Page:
First we set up an Environmental variable…. Well I actually can’t find a good link which easily explains how this is done (when I did my research, I had to piece it together from a few different articles), so I’ll list the procedure for Windows 7 and Server 2008:

  1. Right click ‘My Computer’
  2. Select ‘Properties’
  3. Click ‘Advanced system settings’ link
  4. Click ‘Environment variables…’ button
  5. In the ‘System variables’ box, click the ‘New…’ button
  6. In the ‘Variable name:’ field, set the name of your environmental variable (SSISConfigDBConnString)
  7. Lastly, in the ‘Variable value:’ field, type in the connection string to the database you will use for your configuration table, as the example below shows

Data Source=YourServerName;Initial Catalog=AdminDB;Provider=SQLNCLI10;Integrated Security=SSPI;Auto Translate=False;

I’m fairly sure using provider SQLNCLI10 will work for SQL 2008, 2005, 2000, 7, and Asure.

Time To See What’s Under the Hood

One thing to know about package configurations is each time a new SQL Server table configuration is created, a row is inserted into the configuration table with the current contents of the connection string or file path variable. For this reason, first you should set up all your OLE DB connections and file path variables with initial pathways.

The environmental variable is in place. Now we can open a package, and set up some configurations.

  1. Open a package
  2. Right click on the background in the ‘Control Flow’ tab
  3. Select ‘Package Configurations…’
  4. Click the check box to enable package configurations

The first config we need to set up in the package configuration is the config which will connect our conn string in the environmental variable to the AdminDB connection in the package:

  1. Click the ‘Add…’ button
  2. In the ‘Configuration Type:’ drop down menu, select ‘Environmental variable’
  3. Now in the ‘Environmental variable:’ drop down menu you should see the variable you just set up, select it
  4. Click the ‘Next…’ button
  5. In the ‘Connection Managers’ folder, expand the tree of the AdminDB connection
  6. Select ‘ConnectionString’, and click the ‘Next…’ button
  7. Create a name for this config – I try and name all my configs to the same name as what they configure (SSISConfigDBConnString)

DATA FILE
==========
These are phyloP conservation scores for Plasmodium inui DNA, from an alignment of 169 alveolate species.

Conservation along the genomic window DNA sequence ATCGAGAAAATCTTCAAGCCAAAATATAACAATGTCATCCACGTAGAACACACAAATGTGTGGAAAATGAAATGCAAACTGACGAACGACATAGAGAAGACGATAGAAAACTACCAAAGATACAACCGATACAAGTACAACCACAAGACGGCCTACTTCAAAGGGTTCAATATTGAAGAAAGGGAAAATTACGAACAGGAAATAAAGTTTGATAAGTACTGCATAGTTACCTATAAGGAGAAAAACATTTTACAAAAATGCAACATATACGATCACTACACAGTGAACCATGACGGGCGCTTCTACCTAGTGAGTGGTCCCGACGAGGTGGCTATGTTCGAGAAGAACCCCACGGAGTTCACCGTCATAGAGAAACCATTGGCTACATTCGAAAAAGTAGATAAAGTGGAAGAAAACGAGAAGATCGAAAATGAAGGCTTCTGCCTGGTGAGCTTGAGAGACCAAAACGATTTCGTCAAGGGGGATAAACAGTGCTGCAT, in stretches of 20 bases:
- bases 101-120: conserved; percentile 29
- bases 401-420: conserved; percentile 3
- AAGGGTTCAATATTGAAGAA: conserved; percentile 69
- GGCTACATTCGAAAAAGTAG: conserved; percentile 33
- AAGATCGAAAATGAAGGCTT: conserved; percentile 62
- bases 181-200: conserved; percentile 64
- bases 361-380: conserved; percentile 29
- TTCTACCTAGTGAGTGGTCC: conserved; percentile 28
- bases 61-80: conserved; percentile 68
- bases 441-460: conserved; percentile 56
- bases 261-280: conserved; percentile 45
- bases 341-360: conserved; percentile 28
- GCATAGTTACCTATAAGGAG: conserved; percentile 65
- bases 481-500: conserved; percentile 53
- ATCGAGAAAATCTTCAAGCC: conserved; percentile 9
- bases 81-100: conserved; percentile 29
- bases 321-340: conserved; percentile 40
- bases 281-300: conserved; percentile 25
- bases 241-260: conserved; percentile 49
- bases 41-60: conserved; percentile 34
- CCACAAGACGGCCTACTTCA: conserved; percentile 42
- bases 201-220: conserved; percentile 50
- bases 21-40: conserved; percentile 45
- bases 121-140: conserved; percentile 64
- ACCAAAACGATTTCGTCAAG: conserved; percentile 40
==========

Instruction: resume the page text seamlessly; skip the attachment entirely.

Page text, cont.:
Next create configurations for all dynamic connections in the connection manager space. This covers two of the four kinds of configurations in the package template: database connections and file pathways. To do this:

  1. Click the ‘Add…’ button
  2. In the ‘Configuration Type:’ drop down menu, select ‘SQL Server’
  3. In the ‘Connection:’ drop down, select AdminDB
  4. If the ‘Configuration table:’ drop down is empty because you haven’t created a config table yet, click ‘New…’. SSIS will show a create table script. I added an IDENTITY surrogate key with PK because I can’t stand heap tables. SSIS will use the ConfigurationFilter col to find the config when a package selects it.
  5. Select a configuration table
  6. In the ‘Configuration filter:’ field type a name for your configuration (or choose a pre-existing config from the drop down). Remember if you use this name in any configs in other packages, the package will use this configuration, so make sure this configuration name is as unique as need be.
  7. Click the ‘Next…’ button
  8. For database connections, expand the appropriate connection and select ‘ConnectionString’ – For variables, expand the appropriate variable and properties folder and select ‘Value’
  9. Click the ‘Next…’ button
  10. Create a name for the config

Repeat for all configurations you wish to set up. For the email configurations, I create one variable for ‘To:’ and one for ‘CC:’, which are used in the email task in my template. I believe there is also a ‘BCC:’ field if you’re so inclined.

Next: Package Overview

Now that the logging system and package configurations are set up, I’ll explain how these two pieces come together as the framework of the template, and how to use this template for your needs. See you on or before Dec. 26th! ==>

Example Files

Files and Test Data